Ohio State engineers join international unmanned robot contest
Researchers from Ohio State’s College of Engineering are participating in an international defense competition in November to develop unmanned ground vehicle systems for military or emergency uses.
Ümit Özgüner, professor of electrical and computer engineering, leads Ohio State’s participation with a team of researchers in Turkey in MAGIC 2010, the Multi Autonomous Ground-robotic International Challenge hosted by the Australia and U.S. Departments of Defense.
The teams will compete Nov. 8-13 to develop next-generation, fully autonomous ground vehicle systems that can be deployed effectively in military operations and civilian emergency situations. Ohio State researchers are members of Cappadocia, a team that is among six selected as finalists for the November contest at the Royal Showground in Adelaide, South Australia.
“This is a great international activity,” says Özgüner. “It all demonstrates the international recognition of engineering research at Ohio State. People want to work with us.”
MAGIC 2010 requires competitors to demonstrate the use of multi-vehicle robotic teams that can execute an intelligence, surveillance and reconnaissance mission in a dynamic urban environment. To complete the challenge competitors must accurately and completely explore and map the challenge area; correctly locate, classify and recognize all simulated threats; and complete all phases within 3.5 hours.
ASELSAN, a leading military electronics company in Turkey, serves as the coordinator for Team Cappadocia. The team includes representatives from three Turkish universities — Bogazici University, Middle East Technical University and Bilkent University — where at least one faculty member at each is an alumnus of Ohio State’s Department of Electrical and Computer Engineering.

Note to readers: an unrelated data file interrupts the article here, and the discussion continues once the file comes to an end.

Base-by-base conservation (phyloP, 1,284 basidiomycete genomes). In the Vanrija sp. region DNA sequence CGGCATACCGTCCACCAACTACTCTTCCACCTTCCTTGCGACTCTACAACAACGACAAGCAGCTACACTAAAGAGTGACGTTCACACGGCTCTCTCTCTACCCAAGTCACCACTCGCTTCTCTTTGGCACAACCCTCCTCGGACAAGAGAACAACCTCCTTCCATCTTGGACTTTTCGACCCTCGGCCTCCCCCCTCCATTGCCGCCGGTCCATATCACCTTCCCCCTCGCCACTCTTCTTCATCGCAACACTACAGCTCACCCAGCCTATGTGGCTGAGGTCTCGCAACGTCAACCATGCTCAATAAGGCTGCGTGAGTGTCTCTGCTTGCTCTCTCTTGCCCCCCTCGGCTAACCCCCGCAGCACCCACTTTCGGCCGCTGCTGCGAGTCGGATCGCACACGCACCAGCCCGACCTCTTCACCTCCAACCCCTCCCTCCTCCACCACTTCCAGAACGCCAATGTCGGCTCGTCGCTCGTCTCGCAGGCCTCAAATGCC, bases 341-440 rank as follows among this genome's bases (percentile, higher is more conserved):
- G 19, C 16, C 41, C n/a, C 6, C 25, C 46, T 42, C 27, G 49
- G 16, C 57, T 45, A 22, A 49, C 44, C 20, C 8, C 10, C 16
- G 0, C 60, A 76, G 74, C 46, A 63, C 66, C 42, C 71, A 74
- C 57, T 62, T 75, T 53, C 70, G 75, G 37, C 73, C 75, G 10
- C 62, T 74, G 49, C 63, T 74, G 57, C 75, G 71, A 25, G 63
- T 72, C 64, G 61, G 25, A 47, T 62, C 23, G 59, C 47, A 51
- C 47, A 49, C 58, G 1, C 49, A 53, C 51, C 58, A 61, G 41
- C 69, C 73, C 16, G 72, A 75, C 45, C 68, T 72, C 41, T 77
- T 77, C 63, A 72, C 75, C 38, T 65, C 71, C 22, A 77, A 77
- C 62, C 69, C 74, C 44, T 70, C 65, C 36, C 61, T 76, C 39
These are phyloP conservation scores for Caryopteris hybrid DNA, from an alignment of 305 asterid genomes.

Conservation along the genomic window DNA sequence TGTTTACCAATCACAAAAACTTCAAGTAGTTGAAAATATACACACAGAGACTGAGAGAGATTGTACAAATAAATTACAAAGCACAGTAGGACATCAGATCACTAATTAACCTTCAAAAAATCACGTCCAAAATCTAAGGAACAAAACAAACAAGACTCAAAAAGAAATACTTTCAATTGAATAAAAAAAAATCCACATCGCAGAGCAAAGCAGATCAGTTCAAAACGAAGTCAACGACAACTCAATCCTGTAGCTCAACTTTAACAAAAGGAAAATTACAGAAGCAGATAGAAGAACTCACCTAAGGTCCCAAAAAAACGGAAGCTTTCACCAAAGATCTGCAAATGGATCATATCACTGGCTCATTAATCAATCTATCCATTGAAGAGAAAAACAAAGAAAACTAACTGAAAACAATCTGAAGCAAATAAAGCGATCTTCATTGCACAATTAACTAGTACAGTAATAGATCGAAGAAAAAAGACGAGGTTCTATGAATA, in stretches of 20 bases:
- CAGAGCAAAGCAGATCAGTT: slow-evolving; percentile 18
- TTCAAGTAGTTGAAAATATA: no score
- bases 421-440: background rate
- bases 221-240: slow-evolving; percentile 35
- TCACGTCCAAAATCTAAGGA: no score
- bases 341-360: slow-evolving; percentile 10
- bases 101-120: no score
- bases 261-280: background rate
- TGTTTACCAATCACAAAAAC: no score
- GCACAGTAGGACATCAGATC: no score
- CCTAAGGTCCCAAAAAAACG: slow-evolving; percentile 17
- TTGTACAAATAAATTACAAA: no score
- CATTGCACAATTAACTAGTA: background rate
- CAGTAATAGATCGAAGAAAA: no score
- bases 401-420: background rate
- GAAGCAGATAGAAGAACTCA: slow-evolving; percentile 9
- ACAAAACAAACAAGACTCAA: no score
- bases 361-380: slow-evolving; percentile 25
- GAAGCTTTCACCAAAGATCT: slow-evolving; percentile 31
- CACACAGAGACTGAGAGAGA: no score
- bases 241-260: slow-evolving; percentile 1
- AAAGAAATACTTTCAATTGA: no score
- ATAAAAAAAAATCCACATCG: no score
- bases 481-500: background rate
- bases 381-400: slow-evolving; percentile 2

“Our group from Ohio State has had extensive experience and success in the recent Autonomous Vehicle Challenges organized by the Defense Advanced Research Projects Agency. So ASELSAN wanted our help and involvement in Team Cappadocia,” Özgüner says.
Özgüner leads Cappadocia’s Ohio State members, who all conduct research in the Control and Intelligent Transportation Research Lab: Keith Redmill, a research scientist who is handling technical coordination and integration; John Martin, research engineer, who is in charge of simulator development; and graduate students (with their area of responsibility) Arda Kurt (high level control), Lina Fu (dynamic mission planner), Scott Biddlestone (software development/interfacing) and Emrah Adamey (sensor fusion/Simultaneous Localization and Mapping).
The Cappadocia team has dubbed each of its robots a “peri,” meaning “fairy” or “muse.”
“The place Cappadocia, the name of our team, is a world heritage area where there are very interesting shapes of stones. And people call them peri-like shapes, as they are formed incredibly,” says Neslihan Özlü, a Cappadocia team member from ASELSAN Project Management.